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Born in Manila in 1924 and son of a Spanish businessman, Fernando Zóbel de Ayala studied medicine in the Philippines and Philosophy and Letters at Harvard University.
He became interested in painting in the early 1940s. In the 1950s, he continued to paint and returned to Manila to take care of family affairs. This is a time he travels extensively, particularly to the United States and Europe. During a stay in Spain in 1955, he befriended the abstract artists of the time.
Zóbel is best known for its first series of works of art called Les saetas. Named after the liturgical song sung during Holy Week in Spain, they were developed for the most part in the Philippines. Zóbel was confronted with the technical problem of drawing the lines that his theme called, lines which, according to his own words, were “long, thin and controlled”. The artist’s use of a surgical syringe to eject fine lines of paint was a feature of this series. After the saetas, Zóbel begins a series entitled Negra Series or Black Series influenced by Chinese calligraphy. The Negra Series was launched in Madrid in 1959 and continued for four years.
He founded the Spanish Abstract Art Museum at Casa Colgadas in Cuenca, Spain in 1963, with his friends Gustavo Torner and Gerardo Rueda arranged in the famous suspended houses of the city, with the works that Zóbel had collected in his collection. The museum was expanded in 1978 and in 1980, Zóbel donated its collection to the Fundación Juan March, which then integrated it into its own collection. Zóbel was a mentor and collector who contributed to the career of Spanish modernist painters, including Antonio Lorenzo, Eusebio Sempere, Martín Chirino López, Antonio Saura and many others.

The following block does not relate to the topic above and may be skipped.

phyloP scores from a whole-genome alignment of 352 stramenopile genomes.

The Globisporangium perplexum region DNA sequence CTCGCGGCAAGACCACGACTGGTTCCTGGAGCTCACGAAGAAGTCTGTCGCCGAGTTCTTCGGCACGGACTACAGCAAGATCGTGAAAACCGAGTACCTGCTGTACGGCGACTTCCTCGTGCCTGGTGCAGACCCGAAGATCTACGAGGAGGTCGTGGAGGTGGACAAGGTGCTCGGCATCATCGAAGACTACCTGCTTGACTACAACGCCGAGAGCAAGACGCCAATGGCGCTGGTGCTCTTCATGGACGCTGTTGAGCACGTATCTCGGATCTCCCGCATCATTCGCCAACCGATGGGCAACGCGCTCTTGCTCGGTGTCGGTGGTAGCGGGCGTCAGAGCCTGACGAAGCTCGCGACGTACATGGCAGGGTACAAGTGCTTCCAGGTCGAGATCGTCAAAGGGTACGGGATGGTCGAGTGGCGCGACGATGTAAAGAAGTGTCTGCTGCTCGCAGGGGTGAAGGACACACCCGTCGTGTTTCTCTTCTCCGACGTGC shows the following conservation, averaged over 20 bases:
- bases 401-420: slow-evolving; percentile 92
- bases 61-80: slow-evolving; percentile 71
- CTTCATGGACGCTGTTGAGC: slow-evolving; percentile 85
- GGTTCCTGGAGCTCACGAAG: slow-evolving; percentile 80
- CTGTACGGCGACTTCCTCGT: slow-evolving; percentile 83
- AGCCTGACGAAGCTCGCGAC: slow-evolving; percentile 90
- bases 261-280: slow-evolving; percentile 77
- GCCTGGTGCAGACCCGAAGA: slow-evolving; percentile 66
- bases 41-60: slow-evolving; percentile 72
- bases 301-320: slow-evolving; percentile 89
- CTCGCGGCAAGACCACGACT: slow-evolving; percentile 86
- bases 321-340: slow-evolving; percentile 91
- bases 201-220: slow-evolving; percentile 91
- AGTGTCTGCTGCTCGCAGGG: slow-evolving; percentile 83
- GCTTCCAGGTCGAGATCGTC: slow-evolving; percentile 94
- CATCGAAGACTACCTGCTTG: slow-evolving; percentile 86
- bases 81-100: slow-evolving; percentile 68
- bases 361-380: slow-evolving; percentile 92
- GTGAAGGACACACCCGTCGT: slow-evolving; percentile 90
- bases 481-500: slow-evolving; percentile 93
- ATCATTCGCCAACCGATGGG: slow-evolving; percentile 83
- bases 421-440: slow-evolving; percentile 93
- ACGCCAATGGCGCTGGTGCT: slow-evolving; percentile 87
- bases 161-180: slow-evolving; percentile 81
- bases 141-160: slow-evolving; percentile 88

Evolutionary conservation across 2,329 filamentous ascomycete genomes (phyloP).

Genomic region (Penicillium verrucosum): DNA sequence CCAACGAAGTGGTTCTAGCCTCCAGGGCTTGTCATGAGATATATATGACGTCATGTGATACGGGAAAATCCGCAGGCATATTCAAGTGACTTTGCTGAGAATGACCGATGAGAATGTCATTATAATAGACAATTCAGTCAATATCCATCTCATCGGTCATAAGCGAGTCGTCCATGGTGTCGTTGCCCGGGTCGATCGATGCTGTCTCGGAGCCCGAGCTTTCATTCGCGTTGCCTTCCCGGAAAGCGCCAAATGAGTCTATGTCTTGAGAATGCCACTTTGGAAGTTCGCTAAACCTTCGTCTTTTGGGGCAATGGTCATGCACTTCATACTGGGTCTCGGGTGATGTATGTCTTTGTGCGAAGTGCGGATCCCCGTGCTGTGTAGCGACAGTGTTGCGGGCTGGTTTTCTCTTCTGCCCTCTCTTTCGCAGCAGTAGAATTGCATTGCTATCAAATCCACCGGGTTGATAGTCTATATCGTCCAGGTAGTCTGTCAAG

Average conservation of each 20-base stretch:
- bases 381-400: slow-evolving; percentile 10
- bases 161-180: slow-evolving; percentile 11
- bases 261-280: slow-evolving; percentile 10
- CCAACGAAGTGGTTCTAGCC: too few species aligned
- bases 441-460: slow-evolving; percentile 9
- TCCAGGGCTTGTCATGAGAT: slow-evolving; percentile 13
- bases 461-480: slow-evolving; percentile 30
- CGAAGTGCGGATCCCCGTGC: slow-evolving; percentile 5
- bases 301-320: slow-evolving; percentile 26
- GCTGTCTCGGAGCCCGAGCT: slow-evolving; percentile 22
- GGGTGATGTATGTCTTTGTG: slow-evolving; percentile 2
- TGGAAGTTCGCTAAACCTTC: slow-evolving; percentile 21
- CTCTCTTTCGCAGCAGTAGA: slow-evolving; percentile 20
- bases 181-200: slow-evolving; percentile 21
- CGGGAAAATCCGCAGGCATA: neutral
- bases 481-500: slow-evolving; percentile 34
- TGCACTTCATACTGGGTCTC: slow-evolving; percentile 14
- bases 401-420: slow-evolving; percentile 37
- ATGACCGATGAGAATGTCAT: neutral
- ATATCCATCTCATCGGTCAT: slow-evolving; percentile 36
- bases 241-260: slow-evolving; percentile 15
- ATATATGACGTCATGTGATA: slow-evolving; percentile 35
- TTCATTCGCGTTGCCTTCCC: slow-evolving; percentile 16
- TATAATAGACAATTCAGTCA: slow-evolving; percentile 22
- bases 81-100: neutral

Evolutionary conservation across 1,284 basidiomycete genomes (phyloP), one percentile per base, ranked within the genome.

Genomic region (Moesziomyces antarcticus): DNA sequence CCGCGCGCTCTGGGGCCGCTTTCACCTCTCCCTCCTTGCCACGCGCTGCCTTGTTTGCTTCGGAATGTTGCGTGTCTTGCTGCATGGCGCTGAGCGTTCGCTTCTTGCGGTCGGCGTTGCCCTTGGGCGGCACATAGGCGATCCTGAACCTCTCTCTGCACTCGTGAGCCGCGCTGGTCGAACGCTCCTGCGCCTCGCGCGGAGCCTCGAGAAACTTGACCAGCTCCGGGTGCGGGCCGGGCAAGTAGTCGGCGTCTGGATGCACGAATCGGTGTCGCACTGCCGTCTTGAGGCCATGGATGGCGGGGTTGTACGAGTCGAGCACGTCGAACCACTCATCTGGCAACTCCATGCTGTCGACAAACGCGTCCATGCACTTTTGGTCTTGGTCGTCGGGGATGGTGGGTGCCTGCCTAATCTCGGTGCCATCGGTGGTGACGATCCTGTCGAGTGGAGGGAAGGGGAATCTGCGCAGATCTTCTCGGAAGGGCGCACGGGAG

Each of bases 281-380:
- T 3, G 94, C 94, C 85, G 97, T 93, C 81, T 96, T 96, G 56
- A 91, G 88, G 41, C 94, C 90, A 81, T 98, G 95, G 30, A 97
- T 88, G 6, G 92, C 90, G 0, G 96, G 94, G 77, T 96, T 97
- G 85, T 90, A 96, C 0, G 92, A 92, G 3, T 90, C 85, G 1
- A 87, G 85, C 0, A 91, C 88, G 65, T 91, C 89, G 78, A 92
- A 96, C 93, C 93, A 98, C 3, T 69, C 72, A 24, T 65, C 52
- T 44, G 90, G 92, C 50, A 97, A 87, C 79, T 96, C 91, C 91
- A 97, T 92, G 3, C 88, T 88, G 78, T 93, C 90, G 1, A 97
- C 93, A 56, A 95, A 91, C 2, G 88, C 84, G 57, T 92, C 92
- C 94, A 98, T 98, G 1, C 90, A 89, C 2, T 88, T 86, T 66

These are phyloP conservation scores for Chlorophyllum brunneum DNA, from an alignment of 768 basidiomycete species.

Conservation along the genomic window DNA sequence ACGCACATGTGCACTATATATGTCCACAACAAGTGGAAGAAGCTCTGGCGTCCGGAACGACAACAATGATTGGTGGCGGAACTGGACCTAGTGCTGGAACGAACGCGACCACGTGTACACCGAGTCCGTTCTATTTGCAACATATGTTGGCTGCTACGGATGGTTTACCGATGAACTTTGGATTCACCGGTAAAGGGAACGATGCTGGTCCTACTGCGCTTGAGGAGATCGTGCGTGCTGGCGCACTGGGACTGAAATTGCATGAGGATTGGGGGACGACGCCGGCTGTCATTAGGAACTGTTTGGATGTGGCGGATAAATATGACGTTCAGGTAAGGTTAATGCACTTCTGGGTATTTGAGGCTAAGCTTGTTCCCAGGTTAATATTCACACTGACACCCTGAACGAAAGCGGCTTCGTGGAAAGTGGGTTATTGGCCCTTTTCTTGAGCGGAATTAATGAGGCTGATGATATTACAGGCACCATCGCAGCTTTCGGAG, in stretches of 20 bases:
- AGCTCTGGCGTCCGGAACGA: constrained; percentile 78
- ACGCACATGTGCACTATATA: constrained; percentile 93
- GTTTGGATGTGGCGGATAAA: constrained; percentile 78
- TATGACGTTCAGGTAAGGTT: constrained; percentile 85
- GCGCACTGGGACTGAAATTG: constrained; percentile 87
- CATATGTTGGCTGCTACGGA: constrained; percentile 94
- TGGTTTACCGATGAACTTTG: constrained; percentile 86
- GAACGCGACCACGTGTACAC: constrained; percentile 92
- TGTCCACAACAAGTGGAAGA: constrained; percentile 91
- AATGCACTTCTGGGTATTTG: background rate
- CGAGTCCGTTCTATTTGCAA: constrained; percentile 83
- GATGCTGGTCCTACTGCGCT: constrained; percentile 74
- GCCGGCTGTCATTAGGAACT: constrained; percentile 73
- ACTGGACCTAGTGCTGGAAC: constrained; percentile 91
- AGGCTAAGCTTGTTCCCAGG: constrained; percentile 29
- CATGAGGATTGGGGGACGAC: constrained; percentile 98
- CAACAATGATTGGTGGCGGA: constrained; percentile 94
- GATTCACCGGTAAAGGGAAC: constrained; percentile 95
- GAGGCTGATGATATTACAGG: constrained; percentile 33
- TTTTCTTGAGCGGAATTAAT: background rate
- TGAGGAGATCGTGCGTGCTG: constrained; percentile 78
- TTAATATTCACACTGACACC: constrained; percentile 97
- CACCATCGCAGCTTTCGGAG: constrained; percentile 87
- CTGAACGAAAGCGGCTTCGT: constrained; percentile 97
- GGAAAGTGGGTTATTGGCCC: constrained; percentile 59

In the late 1960s and early 1970s, Zóbel worked on a series of paintings called Dialogos, his abstract variations of paintings that he admired in museums. He also created a series of paintings inspired by the Júcar River of Cuenca.
After suffering a stroke that left him slightly weakened, he created a series entitled “Las orillas” which developed the theme of rivers.
In 1961 he settled definitively in Madrid.
He died in Rome in 1984 from a heart attack, he was buried in Cuenca.
Exhibition of Paintings, Drawings, and Prints, the Philippine Art Gallery, Manille, 1953
Fifteen Paintings by Fernando Zobel, the Philippine Art Gallery, Manille, 1956
Saetas y Serie negra, Galeria Biosca, Madrid, 1959
Zobel el Rio Jucar, Museo de Arte Abstracto Español. Fundación Juan March, 1984
Pionneers of Philippine Art: Luna, Armosolo, Zobel, Musée Ayala, 2004
Pionneers of Philippine Art: Luna, Armosolo, Zobel, Musée d’Art de San Francisco, 2006
Fernando Zobel in the 1950’s: the Formative Years, Musée Ayala, 2009
Journey into Sapce: the Visual Odyssey of Fernando Zobel – 30th death anniversary, Musée Ayala, 2014